Less than three weeks into the case, the United States Trustee appointed an official committee of equity holders. The equity committee, comprising several notable investment funds, devoted significant resources to a campaign challenging the proposed restructuring and Genco’s valuation. Working within the tight time frame set by the Court, the equity holders’ campaign culminated in a six day confirmation hearing during which Genco and the equity committee put on testimony regarding the competing valuations. The debtors asserted that their plan value was premised on the NAV analysis, a methodology commonly applied to shipping companies in non-bankruptcy contexts and a more accurate valuation of the dry bulk shipping business. The equity committee’s valuation placed greater weight on the DCF analysis. At the end, Judge Lane agreed with the debtors’ valuation experts that the speculative nature of rates for the debtors’ dry bulk shipping business made discounted cash flow estimates unreliable.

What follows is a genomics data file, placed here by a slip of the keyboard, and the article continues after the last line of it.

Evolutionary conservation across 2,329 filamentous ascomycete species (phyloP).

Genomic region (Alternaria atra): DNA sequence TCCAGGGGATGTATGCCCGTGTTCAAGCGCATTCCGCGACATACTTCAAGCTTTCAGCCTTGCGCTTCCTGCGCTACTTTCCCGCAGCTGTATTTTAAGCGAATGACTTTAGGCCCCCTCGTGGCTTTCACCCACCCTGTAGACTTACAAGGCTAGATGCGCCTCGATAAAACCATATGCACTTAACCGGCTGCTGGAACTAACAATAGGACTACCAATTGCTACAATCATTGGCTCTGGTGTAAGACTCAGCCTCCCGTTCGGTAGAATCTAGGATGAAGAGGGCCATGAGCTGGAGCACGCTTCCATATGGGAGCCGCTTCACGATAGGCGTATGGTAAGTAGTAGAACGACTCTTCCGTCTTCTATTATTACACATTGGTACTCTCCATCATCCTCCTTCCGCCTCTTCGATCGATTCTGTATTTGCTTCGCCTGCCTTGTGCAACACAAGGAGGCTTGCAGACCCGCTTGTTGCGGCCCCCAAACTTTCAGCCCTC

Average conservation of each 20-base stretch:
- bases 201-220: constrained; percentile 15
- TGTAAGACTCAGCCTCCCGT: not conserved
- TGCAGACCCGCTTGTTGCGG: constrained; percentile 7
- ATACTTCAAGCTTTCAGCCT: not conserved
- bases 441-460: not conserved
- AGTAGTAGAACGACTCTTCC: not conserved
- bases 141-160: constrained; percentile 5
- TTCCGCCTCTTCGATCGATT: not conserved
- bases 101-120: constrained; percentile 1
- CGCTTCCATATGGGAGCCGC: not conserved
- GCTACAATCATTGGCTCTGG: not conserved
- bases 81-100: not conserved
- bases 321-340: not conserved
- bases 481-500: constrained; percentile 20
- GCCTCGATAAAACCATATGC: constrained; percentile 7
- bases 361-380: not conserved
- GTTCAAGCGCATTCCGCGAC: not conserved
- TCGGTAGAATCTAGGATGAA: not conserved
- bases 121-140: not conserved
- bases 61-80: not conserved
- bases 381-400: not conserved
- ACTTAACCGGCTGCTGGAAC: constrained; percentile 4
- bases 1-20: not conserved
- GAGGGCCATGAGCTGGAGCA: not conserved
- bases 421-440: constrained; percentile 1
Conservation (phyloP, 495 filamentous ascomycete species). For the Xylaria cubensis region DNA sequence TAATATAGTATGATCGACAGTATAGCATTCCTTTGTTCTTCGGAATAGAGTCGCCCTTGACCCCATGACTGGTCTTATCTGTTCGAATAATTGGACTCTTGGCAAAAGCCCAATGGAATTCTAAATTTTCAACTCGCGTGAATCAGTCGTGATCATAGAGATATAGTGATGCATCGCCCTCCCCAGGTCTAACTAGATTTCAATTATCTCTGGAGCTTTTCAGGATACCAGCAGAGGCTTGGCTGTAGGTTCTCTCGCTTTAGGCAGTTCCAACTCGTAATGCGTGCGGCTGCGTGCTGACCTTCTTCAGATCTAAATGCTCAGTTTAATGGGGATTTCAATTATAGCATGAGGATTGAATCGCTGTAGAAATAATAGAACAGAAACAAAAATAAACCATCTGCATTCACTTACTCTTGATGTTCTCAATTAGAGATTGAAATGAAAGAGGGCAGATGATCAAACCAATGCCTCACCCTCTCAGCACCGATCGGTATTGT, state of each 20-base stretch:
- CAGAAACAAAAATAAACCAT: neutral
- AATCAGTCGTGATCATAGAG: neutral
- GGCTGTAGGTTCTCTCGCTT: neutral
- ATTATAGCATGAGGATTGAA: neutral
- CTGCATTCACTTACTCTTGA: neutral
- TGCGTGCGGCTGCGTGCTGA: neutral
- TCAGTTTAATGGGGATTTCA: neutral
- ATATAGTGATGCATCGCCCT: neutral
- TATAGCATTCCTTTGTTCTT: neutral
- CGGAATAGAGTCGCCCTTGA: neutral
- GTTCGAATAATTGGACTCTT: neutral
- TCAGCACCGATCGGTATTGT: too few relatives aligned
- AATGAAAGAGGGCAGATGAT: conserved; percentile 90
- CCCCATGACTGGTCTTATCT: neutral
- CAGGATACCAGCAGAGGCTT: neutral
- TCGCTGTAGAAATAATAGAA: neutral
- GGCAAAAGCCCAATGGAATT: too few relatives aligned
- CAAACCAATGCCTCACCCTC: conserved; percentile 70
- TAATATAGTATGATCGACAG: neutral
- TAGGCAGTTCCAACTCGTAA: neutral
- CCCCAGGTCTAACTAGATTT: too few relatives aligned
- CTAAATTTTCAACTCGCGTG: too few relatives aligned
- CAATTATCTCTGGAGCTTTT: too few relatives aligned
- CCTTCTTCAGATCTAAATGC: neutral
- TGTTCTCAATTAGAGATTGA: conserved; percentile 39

From a practical perspective, the Genco opinion is instructive on several points. First, the Court’s favor for the NAV analysis demonstrates that the nature of the debtor’s industry is almost always a driving element in valuation. If the industry is unique, the first step in a valuation fight is persuading the court that your valuation method best suits that industry. The Genco decision is significant because it establishes a clear precedent rejecting the DCF method when determining the enterprise value when cash flow is volatile. Dry bulk is just one segment of the larger shipping industry, and many other segments share the characteristics that the bankruptcy court cited to support its conclusion that accurate projections were not obtainable. The decision, however, will likely have farther-reaching consequences. Shipping is not the only industry with notable volatility; other industries may soon become subject to the application of the NAV approach for valuation.